NAMI offers mental-illness class, support |

NAMI offers mental-illness class, support

Karl Herchenroeder
The Aspen Times

Parents of mentally ill children now have free support in the Roaring Fork Valley. It comes in the form of two support groups and a free class, offered by the National Alliance on Mental Illness (NAMI), which opened a local chapter in September.

“When I was looking for support for myself, I found that there wasn’t anything available in our area,” said Anika Neal, president of the chapter’s eight-member board. “Because of my own need and a passion to helps others, I found NAMI.”

The organization, located in Glenwood Springs, offers two ongoing support groups in the area. The first — which meets the second and fourth Mondays of each month — is open to adults and caregivers who tend to any family members affected by mental illness. The second — which meets the second Monday of each month — is specifically for parents and caregivers who have an adolescent or child with mental illness.

“There’s a need for parents and caregivers of all ages to get support, but … our valley lacks support for parents of a child or adolescent, so this is exciting,” Neal said.

Aspen City Council member Ann Mullins brought NAMI’s presence in the valley to the attention of the council this fall. She said there is a definite need for mental-health services in the valley, particularly for family members of the ill.

Starting in January, NAMI will offer a free 12-week course for adults and caregivers affected by loved ones with mental illness. Running from 6:30 to 9 p.m., the class begins Jan. 7 and will continue for 12 consecutive Tuesdays. To ensure privacy, the exact location is only available through enrollment. Cost of materials is covered by NAMI Colorado.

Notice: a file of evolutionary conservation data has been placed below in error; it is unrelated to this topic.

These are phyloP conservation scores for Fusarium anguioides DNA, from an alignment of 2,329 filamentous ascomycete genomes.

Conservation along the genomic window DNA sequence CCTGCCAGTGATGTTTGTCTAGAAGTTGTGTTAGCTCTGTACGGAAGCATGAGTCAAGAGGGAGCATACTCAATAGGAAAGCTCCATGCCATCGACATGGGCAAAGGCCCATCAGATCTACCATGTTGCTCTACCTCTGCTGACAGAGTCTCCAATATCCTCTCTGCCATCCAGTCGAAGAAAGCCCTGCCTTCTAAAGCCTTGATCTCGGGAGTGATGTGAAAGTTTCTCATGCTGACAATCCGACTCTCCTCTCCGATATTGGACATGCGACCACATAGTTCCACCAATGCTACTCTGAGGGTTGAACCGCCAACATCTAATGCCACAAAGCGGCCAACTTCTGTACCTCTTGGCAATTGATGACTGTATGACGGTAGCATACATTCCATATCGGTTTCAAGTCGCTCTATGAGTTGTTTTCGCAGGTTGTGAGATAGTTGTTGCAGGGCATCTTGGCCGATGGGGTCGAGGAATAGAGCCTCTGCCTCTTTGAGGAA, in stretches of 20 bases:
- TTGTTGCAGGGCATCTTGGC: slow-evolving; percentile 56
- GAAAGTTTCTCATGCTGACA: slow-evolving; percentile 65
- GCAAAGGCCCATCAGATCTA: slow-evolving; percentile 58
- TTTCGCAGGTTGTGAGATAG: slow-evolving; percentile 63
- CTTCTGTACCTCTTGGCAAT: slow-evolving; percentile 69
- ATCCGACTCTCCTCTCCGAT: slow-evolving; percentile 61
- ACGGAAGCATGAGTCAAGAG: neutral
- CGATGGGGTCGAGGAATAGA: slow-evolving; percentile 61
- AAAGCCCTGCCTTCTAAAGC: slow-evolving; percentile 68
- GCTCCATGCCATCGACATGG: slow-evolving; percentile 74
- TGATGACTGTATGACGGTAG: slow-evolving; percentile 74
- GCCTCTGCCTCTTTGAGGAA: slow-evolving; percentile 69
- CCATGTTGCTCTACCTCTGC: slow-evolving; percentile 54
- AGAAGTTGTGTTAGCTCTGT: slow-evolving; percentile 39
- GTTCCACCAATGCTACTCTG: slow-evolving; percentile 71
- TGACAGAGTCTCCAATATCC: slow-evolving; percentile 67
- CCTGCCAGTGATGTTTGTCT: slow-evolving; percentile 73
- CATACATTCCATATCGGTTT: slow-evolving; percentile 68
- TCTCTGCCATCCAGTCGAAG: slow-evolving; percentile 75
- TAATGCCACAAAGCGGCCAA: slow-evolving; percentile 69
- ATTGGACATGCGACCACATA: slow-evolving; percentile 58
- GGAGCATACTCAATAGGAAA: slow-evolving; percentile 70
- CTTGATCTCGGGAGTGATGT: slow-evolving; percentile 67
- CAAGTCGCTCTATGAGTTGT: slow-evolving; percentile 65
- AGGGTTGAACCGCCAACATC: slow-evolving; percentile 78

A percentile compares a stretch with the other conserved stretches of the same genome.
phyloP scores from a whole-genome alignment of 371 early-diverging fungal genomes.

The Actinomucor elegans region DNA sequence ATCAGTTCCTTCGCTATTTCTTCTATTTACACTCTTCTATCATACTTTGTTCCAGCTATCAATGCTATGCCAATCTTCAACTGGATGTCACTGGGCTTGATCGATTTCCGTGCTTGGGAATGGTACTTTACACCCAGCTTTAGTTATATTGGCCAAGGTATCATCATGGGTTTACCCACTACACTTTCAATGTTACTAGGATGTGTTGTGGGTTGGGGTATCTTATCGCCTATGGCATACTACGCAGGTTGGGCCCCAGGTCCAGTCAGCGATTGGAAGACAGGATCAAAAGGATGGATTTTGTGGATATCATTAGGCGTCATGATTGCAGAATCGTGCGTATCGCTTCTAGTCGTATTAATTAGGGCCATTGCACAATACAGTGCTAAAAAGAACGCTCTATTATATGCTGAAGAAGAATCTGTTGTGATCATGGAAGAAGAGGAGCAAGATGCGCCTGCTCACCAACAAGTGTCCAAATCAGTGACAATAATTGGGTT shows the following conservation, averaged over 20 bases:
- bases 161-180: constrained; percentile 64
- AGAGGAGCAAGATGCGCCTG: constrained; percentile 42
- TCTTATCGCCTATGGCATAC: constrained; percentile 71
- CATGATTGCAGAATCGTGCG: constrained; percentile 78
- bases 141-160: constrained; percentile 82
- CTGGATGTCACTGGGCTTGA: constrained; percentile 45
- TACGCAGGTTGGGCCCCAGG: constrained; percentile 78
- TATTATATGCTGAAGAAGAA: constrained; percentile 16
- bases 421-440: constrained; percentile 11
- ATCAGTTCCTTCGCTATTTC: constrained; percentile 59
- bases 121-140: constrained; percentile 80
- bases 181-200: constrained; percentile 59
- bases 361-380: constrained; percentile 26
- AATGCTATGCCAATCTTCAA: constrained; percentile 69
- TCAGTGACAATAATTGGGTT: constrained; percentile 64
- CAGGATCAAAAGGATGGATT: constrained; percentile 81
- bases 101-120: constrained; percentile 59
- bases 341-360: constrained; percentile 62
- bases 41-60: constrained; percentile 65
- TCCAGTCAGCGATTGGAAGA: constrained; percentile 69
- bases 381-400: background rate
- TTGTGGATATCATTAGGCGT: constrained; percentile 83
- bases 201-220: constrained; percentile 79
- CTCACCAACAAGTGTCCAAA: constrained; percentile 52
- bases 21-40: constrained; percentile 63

Neal will teach the course with Ann Stewart, who also has been affected by mental illness in the family. Neal, who has facilitated the class five times, has taught 40 previous participants. She said that for some people, it’s the first time hearing that mental illness is a brain disorder, not a result of bad parenting, genes or socioeconomic status.

“I also think that for some families, it’s the first time they realize that hope is possible, … that recovery is possible, that there’s hope for their loved one’s future,” Neal said.

Both women are volunteers who have been trained by NAMI. The 12-week course will include information on illnesses such as schizophrenia, bipolar disorder, major depression, borderline personality disorder and post-traumatic stress disorder. In class, participants discuss medication, problem solving, communication, empathy, self-care and the science behind mental illness. Neal emphasizes that she and Stewart are not therapists or counselors but parents who can offer peer-to-peer support.

For more information on the organization and its programs, contact Neal at 970-618-7770 or


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